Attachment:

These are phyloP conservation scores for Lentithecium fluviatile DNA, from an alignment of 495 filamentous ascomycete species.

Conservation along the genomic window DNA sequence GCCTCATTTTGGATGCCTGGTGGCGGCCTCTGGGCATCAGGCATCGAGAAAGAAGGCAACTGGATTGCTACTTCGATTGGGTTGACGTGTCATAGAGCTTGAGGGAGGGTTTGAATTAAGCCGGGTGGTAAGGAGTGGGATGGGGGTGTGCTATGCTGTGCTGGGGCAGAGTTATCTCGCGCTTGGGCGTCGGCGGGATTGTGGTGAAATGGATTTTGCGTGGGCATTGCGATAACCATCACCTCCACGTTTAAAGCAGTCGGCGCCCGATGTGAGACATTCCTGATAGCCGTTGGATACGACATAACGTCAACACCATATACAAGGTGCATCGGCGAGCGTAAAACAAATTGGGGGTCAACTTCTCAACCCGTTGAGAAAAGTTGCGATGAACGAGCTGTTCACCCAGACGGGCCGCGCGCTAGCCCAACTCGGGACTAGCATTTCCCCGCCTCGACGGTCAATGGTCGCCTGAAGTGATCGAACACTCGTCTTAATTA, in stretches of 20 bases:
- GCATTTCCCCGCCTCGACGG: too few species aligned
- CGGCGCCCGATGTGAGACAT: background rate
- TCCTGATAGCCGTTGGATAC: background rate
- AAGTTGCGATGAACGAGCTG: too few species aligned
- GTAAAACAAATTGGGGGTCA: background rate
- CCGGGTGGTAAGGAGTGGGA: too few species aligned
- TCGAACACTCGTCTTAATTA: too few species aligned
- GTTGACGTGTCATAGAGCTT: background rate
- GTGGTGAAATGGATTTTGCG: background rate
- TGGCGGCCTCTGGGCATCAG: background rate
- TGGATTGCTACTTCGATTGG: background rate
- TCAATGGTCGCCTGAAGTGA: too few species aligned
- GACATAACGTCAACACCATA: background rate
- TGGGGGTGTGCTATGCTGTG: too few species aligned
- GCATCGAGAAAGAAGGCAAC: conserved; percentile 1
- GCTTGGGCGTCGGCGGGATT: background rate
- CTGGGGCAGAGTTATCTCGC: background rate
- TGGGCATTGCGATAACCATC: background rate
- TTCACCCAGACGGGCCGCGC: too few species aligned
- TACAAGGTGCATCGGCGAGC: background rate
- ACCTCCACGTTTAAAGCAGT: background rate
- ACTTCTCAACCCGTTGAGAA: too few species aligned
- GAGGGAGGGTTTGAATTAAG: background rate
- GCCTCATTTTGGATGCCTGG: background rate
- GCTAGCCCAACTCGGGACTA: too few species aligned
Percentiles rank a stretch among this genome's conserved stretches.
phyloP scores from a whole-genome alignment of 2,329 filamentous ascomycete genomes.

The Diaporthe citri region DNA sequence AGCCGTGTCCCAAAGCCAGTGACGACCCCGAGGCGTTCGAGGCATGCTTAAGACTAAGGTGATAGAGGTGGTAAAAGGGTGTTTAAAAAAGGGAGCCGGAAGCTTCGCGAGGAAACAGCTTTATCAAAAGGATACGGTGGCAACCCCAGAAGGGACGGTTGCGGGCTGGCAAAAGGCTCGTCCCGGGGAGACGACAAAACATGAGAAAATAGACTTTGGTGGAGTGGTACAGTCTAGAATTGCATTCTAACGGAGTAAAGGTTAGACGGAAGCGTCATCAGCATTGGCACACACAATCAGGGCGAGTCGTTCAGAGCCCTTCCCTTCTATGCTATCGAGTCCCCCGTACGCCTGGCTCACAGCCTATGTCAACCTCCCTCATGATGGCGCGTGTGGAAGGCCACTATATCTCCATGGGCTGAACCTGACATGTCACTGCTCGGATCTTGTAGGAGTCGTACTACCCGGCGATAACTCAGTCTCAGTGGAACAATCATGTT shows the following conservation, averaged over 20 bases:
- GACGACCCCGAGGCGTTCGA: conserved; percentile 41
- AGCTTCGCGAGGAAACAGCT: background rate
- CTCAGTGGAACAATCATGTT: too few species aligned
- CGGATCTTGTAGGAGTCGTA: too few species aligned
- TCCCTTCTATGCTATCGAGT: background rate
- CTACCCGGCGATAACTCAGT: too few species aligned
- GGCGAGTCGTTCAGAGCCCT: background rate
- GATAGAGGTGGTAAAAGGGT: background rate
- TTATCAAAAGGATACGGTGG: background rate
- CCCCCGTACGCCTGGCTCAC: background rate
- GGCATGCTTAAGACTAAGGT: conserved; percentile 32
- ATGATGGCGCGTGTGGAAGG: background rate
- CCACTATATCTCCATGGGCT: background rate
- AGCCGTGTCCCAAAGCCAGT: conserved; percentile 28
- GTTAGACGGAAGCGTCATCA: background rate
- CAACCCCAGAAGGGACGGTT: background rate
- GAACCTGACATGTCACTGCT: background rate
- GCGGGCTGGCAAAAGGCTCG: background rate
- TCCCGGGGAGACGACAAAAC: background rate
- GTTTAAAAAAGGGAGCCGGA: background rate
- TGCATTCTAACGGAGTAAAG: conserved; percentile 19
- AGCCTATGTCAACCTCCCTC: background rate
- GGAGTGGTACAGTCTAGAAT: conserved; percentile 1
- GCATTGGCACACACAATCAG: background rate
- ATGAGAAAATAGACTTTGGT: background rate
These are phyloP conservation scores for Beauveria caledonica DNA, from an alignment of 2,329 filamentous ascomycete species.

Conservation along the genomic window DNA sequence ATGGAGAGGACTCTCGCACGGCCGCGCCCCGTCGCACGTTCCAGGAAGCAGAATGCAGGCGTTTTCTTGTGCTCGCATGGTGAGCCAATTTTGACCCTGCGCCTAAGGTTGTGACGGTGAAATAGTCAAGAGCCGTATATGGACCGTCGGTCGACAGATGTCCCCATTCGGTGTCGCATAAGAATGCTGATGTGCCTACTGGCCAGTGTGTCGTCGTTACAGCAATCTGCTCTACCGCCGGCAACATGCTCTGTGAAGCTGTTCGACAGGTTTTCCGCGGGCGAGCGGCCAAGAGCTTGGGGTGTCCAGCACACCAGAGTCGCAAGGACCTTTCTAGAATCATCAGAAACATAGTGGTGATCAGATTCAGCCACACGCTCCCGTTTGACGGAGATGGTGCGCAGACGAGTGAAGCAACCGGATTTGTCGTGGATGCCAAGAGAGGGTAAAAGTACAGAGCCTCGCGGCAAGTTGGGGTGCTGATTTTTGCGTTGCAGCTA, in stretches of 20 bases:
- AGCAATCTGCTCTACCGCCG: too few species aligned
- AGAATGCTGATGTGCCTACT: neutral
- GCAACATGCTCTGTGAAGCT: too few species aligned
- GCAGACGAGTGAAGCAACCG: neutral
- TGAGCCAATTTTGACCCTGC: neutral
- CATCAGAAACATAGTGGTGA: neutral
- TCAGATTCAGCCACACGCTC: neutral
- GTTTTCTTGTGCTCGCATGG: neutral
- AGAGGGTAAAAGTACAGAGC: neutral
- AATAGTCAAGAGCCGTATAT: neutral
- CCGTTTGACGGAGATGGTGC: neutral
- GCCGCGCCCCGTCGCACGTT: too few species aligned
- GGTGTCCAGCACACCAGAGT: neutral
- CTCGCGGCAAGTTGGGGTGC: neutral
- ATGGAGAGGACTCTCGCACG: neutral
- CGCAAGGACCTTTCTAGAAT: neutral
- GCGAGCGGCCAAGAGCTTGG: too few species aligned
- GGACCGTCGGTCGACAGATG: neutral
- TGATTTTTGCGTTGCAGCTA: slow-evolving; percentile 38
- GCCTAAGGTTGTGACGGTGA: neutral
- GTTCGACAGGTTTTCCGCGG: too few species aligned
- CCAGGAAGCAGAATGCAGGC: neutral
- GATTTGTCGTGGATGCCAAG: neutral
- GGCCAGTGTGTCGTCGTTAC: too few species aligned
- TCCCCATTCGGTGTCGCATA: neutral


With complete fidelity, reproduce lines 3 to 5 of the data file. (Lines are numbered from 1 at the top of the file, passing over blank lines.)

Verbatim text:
- GCATTTCCCCGCCTCGACGG: too few species aligned
- CGGCGCCCGATGTGAGACAT: background rate
- TCCTGATAGCCGTTGGATAC: background rate